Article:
Suggestions for Your Reading

July 19th, 2008

Writing Lessons for Students (ages) 6-18 is edited by Jenny Traig. This resource starts with ideas for stories, letters and a short play about a pet, real or imaginary and continues with a structure to develop a mystery. There are persuasion activities, special ideas for character development, homonyms, essay forms, writing tall tales and more. Many ideas are multi-sessions.

A Whole New Mind: Why Right-brainers Will Rule the Future by Daniel Pink is an extremely important book. In this decade of testing nurturing the right hemisphere has been limited. Logical sequential left hemisphere thinking will be done more and more by technology. The “Information Age” where knowledge is power is changing to the “Conceptual Age” that values creators and empathizers. Chapters explain how to nurture the right brain.

Deeper Learning: 7 Powerful Strategies for In-Depth and Longer-Lasting Learning by Eric Jensen and LeAnn Nickelsen. Begins with numerous ways to activate prior knowledge, gives directions for summarizing information, team-building, and more. In the “processing with a purpose” chapter there are many reproducible student pages. There are so many ideas for all ages and subjects! This is definitely a book for your desk and will take some time to peruse it this summer.

Teaching Students with Autism Spectrum Disorders. A step-by-step guide for educators by Roger Pierangelo and George Giuliani should be in your school library. The authors explain the characteristics and types of ASD, evaluate the effectiveness of programs, than give ideas to help parents and preschoolers. They discuss instructional approaches, classroom management, inclusion, teaching social skills, discipline and more.

Positive Behavior Strategies to Support Children and Young People with Autism by Martin Hanbury provides 100 pages of theory and practical strategies. There are useful tables, charts and diagrams as well as ideas for families. The case studies are helpful and each chapter ends with a summary of key points.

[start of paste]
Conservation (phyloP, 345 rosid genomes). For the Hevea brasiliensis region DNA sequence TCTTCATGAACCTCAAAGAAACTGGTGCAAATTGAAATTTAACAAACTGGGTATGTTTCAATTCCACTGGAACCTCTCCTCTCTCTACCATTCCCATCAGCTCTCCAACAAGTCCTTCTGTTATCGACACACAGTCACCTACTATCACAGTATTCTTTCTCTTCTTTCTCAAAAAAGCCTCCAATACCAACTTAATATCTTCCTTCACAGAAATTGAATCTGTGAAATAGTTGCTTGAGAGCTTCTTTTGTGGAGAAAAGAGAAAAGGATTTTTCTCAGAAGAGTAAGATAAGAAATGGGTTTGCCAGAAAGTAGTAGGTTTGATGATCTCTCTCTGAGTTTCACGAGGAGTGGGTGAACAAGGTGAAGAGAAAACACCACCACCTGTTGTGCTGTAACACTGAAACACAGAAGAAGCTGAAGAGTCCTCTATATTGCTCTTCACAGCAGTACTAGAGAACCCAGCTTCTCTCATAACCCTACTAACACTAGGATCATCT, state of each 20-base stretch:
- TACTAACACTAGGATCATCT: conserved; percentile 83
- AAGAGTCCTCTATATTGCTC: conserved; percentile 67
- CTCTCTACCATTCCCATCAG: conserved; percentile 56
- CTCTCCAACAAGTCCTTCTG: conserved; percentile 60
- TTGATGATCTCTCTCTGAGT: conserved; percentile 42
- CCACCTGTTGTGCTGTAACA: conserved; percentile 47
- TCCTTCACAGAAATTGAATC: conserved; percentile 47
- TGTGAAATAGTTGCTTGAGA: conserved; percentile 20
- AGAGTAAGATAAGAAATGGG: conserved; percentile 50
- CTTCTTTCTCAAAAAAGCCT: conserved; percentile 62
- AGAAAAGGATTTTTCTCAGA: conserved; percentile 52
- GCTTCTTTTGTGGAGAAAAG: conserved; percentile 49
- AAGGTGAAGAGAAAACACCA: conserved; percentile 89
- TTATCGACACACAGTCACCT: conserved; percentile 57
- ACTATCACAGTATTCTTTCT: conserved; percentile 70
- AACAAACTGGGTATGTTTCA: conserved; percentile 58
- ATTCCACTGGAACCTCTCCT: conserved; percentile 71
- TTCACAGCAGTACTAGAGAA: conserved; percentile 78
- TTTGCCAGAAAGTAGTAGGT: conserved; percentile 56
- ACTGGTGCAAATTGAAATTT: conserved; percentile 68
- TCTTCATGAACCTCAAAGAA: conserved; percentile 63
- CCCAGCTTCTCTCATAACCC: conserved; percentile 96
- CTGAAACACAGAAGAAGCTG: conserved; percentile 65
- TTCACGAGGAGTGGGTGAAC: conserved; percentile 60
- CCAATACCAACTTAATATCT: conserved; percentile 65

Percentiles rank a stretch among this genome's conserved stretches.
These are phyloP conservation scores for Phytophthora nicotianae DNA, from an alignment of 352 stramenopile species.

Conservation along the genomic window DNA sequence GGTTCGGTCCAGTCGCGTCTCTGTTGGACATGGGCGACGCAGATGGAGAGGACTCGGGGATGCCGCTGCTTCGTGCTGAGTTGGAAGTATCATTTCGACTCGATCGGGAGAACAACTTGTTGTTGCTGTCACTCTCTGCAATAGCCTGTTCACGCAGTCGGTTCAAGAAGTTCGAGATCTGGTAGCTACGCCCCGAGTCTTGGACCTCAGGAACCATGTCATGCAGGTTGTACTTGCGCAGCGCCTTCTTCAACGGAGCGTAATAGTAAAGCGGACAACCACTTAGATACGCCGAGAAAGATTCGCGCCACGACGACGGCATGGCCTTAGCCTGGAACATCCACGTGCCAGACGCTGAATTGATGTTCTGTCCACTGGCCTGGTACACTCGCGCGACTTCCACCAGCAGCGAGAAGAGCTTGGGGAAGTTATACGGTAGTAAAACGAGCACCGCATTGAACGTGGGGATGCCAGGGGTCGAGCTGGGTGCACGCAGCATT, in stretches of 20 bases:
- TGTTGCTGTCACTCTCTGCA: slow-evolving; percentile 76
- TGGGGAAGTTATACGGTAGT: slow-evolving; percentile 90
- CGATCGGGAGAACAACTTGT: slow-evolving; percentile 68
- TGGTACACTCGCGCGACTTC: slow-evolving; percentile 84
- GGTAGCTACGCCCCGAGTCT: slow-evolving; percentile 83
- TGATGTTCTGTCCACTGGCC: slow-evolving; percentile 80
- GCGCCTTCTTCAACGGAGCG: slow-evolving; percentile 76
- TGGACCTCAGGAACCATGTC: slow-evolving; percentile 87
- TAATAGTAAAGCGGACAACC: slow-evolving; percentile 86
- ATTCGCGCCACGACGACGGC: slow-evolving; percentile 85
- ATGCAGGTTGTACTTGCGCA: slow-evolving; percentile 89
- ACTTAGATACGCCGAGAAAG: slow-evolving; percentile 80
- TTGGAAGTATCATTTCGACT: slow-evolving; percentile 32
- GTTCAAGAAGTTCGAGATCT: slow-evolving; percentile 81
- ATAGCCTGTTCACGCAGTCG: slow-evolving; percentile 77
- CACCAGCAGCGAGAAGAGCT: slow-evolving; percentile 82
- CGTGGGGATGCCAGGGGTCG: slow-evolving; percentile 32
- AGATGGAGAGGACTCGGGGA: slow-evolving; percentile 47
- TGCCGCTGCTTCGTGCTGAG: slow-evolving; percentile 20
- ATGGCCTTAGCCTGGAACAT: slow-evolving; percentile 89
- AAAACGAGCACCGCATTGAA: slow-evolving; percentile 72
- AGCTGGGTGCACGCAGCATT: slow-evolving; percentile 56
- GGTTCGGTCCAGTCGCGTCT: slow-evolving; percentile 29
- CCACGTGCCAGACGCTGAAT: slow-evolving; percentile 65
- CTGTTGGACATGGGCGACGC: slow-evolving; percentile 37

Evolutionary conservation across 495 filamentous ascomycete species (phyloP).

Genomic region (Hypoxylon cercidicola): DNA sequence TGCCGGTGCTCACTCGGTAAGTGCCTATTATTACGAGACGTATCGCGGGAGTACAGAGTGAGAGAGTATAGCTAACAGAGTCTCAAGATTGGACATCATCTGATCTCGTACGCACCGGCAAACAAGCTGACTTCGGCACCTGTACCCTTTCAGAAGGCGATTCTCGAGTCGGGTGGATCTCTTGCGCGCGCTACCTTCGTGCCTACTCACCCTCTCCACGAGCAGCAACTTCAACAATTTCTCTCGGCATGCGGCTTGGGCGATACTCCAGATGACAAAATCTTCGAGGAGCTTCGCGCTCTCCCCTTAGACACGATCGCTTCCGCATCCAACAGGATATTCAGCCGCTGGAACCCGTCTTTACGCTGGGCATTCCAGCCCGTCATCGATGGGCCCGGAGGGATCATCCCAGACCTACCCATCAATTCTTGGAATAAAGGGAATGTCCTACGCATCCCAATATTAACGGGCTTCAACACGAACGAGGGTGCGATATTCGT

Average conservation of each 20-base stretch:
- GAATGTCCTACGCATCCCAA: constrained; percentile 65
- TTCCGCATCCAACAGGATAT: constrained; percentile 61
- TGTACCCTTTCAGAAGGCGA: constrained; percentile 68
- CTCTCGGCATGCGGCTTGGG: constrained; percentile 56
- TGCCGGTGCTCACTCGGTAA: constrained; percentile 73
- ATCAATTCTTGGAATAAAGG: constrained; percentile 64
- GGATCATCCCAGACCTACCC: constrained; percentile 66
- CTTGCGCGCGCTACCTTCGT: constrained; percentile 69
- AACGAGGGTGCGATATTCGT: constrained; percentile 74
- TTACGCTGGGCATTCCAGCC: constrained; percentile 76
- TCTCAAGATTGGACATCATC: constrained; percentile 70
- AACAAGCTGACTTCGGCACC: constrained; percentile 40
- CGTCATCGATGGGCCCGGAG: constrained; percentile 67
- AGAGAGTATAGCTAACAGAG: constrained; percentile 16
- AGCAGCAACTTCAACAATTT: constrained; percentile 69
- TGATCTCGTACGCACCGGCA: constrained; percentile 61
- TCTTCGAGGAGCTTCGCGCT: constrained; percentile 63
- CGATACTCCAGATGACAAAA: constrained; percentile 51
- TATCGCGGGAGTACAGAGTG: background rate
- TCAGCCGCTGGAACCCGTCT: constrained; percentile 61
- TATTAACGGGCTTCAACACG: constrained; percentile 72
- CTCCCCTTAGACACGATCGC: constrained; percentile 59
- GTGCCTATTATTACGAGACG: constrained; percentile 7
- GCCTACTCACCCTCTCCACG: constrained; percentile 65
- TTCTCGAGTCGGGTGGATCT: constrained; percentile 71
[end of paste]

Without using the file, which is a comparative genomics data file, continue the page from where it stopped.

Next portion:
The Developing Brain: Birth to Age Eight by Marilee Sprenger, a familiar name in brain writing. Chapters explain development year by year along with checklists. There are interesting “Brain Boxes” throughout each chapter as well as brain drawings with parts labeled. They suggest activities for parents and daycare givers.

Dealing with Feeling by Tina Rae focused on ages 7-14 and includes a CD Rom to aid with printing activity sheets. It includes 40 interesting topics each with a nine-step process. After a warm-up activity and Circle Time a story is read to the group. Then comes questions, act it out, activity sheets self-reflection and home tasks.

Using their Brains in Science: Ideas for Children Aged 5-14 by Helen Ward. This begins by explaining the brain, memory, motivation and learning. The detective chapter explains how to set up experiments and record data. Other chapters use role playing, how to develop scientific vocabulary and the use of writing and drawing to understand processes.

Science Formative Assessment: 75 Practical Strategies for Linking Assessment, Instruction, and Learning by Page Keeley. The technique, Formative Assessment Classroom Techniques (FACTs). This process helps develop metacognition. The strategies which develop thinking are diverse and can be used in other subjects.

Assessment-Centered Teaching: A Reflective Practice by Kathryn DiRanna and others was developed through NSF funding. The 10 chapters develop ideas of pre-think, prepare, reflect analyze patterns and math assessments. Flow charts aid the words, showing criteria for scoring student work. There is an accompanying CD.